‘Gator filled swamps, glorious art deco architecture, year-round warmth, Disney World, boutique shopping and cranking nightlife. Welcome to Florida.
In the ’20s, Miami was nicknamed the Magic City because its population had rapidly grown, seemingly overnight.
Those who haven’t been can be dissuaded by plastic fantastic preconceptions – bikini babes, rollerblades, palm trees, golden sands, multi-million dollar speed boats, cocktails with little umbrellas…
But a host of hip hotels (The EDITION, The Thompson and the Metropolitan by COMO come to mind) and restaurants have made an appearance in recent times, bringing a wave of sophistication to Miami that has nothing to do with Spring Break.
Once a run-down warehouse district, The Wynwood Walls is now an uber-cool art district, with more than 7400 square metres of street art.
Each year the display grows – it has seen more than 50 artists from 16 countries worldwide.
If you want a real taste of Little Havana head to Domino Park for some fascinating people-watching.
Here you’ll find locals playing (and mastering) dominos, the national game of Cuba, as they roll and smoke cigars.
Grab a cortaditos (Cuban coffee) and simply soak up the Hispanic culture that has permeated this multicultural American city.
Bathe in the Venetian Pool, which was built in 1924 as part of the Venetian Casino in Coral Gables.
Listed on the National Register of Historic Places, it’s the largest freshwater pool in the US and is fed with spring water from an underground aquifer that’s drained and refilled daily in the warmer months.
Head here to swim among waterfalls, grottos, under a replica Venetian bridge and relax on its small sandy beach away from the crowds.
A great place to stay in Miami is The Vagabond Hotel, which is dripping with Florida cool.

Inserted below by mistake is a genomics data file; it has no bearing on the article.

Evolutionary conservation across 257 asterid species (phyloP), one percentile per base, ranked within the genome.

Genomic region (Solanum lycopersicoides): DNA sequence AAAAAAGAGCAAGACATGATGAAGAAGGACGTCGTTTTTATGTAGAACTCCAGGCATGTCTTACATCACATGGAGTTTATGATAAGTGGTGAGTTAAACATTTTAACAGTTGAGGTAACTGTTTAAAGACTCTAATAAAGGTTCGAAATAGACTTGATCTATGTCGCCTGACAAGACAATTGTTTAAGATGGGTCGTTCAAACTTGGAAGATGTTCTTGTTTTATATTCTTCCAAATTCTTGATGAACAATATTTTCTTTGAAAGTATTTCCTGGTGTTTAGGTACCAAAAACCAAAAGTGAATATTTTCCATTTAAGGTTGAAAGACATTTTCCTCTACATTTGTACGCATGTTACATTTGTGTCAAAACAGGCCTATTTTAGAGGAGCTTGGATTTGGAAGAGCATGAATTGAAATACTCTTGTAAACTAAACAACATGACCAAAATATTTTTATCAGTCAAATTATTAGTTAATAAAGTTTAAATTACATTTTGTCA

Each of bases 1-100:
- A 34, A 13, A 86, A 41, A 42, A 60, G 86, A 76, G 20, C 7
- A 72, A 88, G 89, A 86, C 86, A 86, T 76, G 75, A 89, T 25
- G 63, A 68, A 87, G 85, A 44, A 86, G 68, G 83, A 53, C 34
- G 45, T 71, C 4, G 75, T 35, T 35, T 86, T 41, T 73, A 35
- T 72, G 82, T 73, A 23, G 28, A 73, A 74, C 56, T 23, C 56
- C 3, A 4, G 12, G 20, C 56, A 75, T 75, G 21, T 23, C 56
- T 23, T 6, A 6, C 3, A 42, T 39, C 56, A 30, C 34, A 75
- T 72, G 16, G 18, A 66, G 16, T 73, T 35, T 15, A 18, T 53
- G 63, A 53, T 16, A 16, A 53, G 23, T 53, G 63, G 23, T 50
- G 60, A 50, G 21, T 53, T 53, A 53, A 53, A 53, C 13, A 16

There are 12 theme parks in Orlando (including Disney World), but to see how the locals live you need to visit two parks without rides.
Thornton Park in downtown Orlando is the ‘green heart’ of the city with the weekly Eola Street Markets and buzzy Washington Street to explore; Winter Park is a schmoozy neighbourhood, with the highest concentration of cafes and boutiques along Park Avenue.
Wartime history meets tropical paradise at Fort Jefferson in Dry Tortugas National Park, Florida.
This is where two very different worlds collide. A harsh and imposing 19th-century fort used until 1874 as a post Civil War federal prison, meets an isolated tropical paradise, home to bird breeding grounds, coral reefs and legends of sunken treasures.
Mainly open water interspersed with seven small islands, the park’s coral and sea grass habitats are among the most vibrant in the Florida Keys, making it a coveted spot for snorkelling and scuba diving.
Camping here is an incredible experience. The primitive campground has ten sites on Garden Key (where Fort Jefferson is located) which are on a first-come, first-served basis.
But plan ahead … there are no services on the island and the nearest human-inhabited island, Key West, is over 100 kilometres away.
Visitors get here by seaplane or boat over 68 nautical miles of open sea… but the reward of experiencing this one-of-a-kind island is surely worth it.